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Aspen Trail

The sun shining through golden fall aspen trees above the Aspen Trail in the Teton Mountains. Bridger-Teton National Forest, Wyoming

The Aspen Trail is a 4.6 mile (one way) trail in the western foothills of the Teton Mountains, bringing hikers through countless groves of aspen trees. It’s a scenic hike high above Teton Valley with spectacular displays of both summer and fall aspen trees. The trail can be accessed from either the north or south side, with neither side being any more difficult than the other, though both offering dazzling aspen foliage. This writeup was written by beginning at the south end and heading north, though it’s easy enough to reverse if you choose.

Aspen Trail Description

From the parking area, begin by heading up the trail, which quickly ascends via switchbacks through large aspen groves. Through the trail ascends quickly, it never gets too steep to be considered challenging. The trail switchbacks and zigs and zags through the endless aspen forest that you immediately begin to wander through. Here and there the trail levels out for a moment, some stretches longer than others.

At 0.8 miles in, you’ll reach an exposed hillside with a beautiful view stretching out over Teton Valley, capped by the Big Hole Mountains in the distance. The trail quickly resumes its course through aspen trees, now mixed with evergreens, only to reemerge into the open at 1 mile in. There’s a gradual ascent with views of Teton Valley once again, along with the mouth of Darby Canyon, cutting northward shortly after. If you’re looking for a shortened version of this trail, this makes for a great place to turn around.

Fall aspen trees spilling into Teton Valley at the base of the Teton Mountains. Bridger-Teton National Forest, Wyoming

You’ll follow a gradual descent through an aspen grove with sprawling views stretching out to the north visible once through the trees. The gradual descent continues through aspens, evergreens, and many other forms of mixed vegetation. You may also notice how quiet the trail is, with only a distant hum audible emanating from Teton Valley.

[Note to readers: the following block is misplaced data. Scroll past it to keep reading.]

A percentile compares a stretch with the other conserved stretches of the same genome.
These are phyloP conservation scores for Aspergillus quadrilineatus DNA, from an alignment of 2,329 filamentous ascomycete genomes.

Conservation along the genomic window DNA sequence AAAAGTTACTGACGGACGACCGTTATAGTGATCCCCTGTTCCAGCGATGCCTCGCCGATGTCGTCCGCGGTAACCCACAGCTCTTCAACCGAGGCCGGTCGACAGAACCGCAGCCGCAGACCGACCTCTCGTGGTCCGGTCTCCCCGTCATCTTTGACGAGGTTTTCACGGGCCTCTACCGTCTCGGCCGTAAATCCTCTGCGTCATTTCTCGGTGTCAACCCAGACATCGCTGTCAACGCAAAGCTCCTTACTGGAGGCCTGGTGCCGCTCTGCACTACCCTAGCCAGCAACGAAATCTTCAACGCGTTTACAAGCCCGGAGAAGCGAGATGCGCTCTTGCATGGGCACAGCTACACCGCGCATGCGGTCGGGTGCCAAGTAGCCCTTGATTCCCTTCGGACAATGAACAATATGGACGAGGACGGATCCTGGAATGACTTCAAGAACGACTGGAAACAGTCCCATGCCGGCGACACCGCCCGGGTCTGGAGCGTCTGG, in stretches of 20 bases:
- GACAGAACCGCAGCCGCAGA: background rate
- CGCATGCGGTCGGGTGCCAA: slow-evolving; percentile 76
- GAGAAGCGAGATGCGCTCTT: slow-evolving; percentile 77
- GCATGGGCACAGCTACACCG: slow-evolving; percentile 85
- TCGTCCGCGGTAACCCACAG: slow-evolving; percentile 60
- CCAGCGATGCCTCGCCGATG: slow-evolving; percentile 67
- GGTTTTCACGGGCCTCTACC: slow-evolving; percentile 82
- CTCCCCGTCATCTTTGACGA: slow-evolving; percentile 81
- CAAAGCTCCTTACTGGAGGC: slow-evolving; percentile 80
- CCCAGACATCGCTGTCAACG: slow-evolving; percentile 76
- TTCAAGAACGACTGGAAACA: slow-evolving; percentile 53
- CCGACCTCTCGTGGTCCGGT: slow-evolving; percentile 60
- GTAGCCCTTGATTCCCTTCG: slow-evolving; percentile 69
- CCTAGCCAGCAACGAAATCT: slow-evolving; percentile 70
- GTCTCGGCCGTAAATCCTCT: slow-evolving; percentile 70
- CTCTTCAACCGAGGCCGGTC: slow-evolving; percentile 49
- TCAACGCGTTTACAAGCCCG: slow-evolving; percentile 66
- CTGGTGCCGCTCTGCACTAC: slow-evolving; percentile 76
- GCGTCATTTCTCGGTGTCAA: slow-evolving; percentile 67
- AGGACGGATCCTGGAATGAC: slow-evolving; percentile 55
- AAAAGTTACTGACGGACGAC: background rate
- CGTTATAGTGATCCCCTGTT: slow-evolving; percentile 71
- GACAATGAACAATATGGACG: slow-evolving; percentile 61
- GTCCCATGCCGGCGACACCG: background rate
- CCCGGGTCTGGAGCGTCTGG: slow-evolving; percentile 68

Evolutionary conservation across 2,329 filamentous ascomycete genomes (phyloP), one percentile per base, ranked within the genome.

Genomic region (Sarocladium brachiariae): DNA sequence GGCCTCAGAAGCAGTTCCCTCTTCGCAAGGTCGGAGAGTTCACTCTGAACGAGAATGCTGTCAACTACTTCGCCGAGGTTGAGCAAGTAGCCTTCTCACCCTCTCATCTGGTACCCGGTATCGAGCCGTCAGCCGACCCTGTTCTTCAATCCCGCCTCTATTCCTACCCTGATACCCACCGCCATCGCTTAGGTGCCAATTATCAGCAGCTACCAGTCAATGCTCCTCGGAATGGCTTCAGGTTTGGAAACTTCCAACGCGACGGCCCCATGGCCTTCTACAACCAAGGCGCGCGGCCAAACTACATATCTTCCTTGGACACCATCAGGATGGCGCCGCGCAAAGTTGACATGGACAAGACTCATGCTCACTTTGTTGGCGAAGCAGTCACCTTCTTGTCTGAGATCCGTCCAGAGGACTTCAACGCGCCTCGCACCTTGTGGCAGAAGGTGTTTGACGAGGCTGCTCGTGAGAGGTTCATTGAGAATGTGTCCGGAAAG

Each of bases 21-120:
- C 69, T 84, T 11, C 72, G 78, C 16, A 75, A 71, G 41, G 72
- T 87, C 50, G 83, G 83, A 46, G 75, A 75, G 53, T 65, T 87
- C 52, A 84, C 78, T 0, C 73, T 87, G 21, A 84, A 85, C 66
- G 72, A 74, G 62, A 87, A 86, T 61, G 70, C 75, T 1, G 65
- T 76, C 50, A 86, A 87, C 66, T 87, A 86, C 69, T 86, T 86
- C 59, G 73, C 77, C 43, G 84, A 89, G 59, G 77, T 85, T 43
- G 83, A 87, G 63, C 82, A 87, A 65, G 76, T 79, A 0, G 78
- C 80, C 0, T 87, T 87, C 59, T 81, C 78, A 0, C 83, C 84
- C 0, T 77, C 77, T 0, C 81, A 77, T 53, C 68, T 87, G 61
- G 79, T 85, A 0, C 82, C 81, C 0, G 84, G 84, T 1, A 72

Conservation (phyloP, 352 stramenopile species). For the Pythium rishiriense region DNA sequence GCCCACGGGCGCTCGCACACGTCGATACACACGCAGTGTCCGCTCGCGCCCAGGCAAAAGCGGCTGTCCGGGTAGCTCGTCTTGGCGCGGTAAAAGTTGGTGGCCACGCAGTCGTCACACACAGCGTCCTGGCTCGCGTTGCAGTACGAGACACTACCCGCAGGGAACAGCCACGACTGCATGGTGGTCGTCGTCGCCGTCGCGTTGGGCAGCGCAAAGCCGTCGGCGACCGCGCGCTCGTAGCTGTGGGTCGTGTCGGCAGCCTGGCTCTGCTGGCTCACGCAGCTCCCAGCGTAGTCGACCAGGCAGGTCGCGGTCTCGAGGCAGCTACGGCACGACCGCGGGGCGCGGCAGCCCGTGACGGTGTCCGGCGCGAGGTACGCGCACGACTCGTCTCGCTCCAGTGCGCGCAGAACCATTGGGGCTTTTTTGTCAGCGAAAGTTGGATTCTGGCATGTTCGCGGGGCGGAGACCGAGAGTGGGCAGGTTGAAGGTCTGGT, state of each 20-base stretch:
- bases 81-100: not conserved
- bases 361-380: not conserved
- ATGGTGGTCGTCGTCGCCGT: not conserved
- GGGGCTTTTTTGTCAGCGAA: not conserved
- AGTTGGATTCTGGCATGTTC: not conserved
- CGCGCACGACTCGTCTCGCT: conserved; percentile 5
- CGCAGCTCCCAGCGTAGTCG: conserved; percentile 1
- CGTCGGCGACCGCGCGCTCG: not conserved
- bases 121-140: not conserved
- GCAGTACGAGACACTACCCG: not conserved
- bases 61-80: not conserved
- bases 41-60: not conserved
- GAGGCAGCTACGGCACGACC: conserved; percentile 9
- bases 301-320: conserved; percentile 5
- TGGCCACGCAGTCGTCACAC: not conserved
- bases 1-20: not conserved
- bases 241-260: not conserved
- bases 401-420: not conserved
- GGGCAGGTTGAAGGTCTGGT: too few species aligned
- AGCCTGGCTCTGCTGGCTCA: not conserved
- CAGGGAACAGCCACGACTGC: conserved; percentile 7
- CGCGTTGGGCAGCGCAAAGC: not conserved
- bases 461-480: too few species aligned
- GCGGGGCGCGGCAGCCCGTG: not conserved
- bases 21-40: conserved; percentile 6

Through the trees, you’ll occasionally pick up a quick glimpse of Teton Valley as the Aspen Trail gently bobs up and down over the Teton Mountain foothills. At 2 miles in, the vegetation changes considerably as you enter an evergreen forest. Shortly after, a series of creek crossings begin, some with small footbridges, others over rocks. If you’re once again looking for a destination to shorten the hike to, this also makes for a great destination, giving you a nice 4 mile in-and-out hike. Once past the third creek, the trail will begin ascending alongside the creek where switchbacks will begin to bring you higher, ultimately bringing you up and over the foothill via a gradual ascent.

Soon the aspens once again begin replacing the evergreens producing another mixed forest. At 2.8 miles in, you’ll cross a few more small footbridges to safely bring you over a slightly boggy area. Just beyond is a steep but short climb up another exposed hillside, the Big Hole Mountains waning to the north as they melt into the Snake River Plain.

Fall Leaves on Ground and Hiking Trail
Fall leaves covering the ground and the Aspen Trail late in the fall season in the Teton Mountains. Bridger-Teton National Forest, Wyoming

The Aspen Trail continues north through a mixed forest, dominated mostly by the namesake aspens. You’ll make one more creek crossing at 3.75 miles in, followed by a relatively steep descent after passing through noticeably windswept aspen trees rising above. A dense aspen grove follows, coupled with a continued relatively steep descent through continuous aspens, the trail widening into an old forest road. From here, the trail maintains its descent until the northern trailhead. You’ve hopefully arranged a shuttle if you don’t want to hike more. If you’d like to turn the trail into a lengthy day-hike, head back out the same way you came to see it all from a different direction!

Getting There

From Victor, Idaho, head north on Highway 33 for 5.3 miles, taking a right onto W. 3000 S. and following that until it dead-ends at Stateline Road 3.2 miles in. Turn right onto Stateline Road and it will quickly cut 90 degrees east, heading into Darby Canyon. Follow the dirt road for 1 mile and look for the small parking area with a large sign at the trailhead.

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